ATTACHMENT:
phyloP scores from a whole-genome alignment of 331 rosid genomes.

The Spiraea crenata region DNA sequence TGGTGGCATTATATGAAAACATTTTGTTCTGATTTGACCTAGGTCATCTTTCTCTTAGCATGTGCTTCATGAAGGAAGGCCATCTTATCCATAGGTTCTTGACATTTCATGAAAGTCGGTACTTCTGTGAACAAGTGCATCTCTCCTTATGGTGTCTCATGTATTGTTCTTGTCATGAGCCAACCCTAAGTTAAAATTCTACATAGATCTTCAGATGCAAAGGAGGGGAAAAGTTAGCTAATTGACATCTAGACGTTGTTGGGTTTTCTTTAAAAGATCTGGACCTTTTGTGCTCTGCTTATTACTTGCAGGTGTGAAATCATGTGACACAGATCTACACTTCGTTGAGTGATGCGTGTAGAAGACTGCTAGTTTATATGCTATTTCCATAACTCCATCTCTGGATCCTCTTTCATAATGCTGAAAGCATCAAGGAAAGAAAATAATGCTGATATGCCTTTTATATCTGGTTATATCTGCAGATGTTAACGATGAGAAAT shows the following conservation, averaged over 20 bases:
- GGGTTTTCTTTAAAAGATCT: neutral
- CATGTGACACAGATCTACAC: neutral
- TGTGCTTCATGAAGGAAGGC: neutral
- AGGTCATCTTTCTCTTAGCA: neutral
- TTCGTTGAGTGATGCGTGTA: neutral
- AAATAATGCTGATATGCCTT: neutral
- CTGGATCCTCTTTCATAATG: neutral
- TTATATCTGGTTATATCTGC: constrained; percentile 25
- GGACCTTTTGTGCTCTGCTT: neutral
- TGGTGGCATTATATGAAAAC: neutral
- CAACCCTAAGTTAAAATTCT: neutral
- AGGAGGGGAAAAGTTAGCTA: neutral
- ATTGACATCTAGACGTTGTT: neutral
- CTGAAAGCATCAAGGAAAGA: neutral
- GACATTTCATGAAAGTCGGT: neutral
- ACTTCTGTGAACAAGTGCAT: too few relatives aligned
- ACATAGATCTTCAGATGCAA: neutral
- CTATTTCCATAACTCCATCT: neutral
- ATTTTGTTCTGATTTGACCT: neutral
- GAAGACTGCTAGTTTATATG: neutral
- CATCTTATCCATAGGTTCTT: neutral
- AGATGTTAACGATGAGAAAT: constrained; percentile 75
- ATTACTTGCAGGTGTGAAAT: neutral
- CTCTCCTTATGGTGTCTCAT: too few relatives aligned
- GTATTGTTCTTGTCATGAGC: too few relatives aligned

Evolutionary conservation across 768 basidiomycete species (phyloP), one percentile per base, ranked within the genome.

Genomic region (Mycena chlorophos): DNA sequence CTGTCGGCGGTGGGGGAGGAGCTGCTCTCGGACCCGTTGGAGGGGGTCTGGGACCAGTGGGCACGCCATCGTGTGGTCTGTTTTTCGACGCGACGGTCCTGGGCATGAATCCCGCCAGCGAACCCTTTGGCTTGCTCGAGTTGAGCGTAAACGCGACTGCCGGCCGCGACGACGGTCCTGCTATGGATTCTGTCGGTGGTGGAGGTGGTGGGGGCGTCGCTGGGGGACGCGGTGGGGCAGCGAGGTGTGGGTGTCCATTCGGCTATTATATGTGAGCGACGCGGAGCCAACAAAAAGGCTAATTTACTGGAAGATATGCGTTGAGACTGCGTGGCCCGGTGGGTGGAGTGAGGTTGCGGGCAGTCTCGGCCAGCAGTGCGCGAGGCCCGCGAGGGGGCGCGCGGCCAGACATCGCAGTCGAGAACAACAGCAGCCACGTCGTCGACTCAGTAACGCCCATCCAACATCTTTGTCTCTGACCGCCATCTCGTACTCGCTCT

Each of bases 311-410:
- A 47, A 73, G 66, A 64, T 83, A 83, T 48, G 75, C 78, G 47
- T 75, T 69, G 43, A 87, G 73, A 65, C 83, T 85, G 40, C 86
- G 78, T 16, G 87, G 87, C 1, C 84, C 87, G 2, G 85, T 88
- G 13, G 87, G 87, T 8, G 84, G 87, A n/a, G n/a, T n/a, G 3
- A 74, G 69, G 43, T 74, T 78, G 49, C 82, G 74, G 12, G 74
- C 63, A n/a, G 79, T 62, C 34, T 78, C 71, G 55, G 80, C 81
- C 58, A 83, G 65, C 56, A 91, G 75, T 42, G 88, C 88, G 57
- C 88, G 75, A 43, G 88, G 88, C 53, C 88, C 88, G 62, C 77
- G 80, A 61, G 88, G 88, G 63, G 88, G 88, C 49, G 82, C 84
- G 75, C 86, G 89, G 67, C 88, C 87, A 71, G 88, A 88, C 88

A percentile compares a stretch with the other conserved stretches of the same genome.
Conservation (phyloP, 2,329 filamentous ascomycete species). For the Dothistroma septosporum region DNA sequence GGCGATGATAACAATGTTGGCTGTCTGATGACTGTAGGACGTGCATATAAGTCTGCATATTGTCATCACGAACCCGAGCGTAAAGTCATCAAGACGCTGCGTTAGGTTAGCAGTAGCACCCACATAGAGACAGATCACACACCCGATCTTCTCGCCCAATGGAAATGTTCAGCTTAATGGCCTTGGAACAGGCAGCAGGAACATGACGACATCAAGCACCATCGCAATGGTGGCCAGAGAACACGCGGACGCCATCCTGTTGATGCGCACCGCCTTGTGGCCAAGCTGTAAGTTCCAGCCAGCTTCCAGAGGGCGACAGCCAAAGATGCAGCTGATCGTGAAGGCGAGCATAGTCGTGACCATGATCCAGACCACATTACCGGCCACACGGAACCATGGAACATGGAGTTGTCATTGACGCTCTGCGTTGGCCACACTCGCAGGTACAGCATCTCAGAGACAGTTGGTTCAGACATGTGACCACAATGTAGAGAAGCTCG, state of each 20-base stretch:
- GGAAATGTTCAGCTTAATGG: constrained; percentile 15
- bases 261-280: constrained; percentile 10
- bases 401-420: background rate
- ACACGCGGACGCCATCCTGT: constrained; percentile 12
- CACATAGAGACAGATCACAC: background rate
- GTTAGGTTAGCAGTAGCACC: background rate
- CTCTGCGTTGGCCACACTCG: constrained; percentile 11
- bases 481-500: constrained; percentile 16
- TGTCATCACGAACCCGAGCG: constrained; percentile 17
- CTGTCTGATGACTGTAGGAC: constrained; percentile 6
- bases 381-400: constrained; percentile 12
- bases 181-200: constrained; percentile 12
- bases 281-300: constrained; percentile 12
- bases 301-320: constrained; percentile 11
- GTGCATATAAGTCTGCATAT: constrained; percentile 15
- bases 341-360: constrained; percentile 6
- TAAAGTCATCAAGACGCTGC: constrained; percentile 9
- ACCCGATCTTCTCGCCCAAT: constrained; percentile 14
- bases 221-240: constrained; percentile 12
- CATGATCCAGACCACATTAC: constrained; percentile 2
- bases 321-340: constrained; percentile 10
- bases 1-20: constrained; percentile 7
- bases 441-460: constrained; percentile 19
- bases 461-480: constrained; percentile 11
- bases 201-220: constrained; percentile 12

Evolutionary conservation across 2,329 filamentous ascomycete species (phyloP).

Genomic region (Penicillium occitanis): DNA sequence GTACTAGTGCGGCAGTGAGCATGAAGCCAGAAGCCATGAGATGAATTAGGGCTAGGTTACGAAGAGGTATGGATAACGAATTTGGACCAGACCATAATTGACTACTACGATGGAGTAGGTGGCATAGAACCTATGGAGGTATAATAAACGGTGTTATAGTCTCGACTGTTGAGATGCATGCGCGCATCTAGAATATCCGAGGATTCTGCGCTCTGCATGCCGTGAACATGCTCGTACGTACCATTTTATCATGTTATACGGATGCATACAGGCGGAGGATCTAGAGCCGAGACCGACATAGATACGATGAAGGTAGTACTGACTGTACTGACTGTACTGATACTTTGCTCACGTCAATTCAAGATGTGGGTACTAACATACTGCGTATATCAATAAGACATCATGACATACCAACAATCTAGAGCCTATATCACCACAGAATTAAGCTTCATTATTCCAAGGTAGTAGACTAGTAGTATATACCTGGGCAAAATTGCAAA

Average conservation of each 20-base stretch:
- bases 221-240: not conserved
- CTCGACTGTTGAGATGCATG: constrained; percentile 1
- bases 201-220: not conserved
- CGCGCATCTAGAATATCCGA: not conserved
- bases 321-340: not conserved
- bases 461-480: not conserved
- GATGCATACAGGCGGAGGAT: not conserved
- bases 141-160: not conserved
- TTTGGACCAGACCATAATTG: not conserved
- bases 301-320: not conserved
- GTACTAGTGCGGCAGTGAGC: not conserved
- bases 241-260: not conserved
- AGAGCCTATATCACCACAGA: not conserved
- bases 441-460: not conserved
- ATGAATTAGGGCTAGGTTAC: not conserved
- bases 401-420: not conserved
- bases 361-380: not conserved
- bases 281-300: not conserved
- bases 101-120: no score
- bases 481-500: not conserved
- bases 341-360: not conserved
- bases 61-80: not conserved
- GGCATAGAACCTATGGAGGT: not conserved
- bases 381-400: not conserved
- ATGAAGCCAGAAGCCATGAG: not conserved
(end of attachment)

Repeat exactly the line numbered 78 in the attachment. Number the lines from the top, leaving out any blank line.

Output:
- bases 141-160: not conserved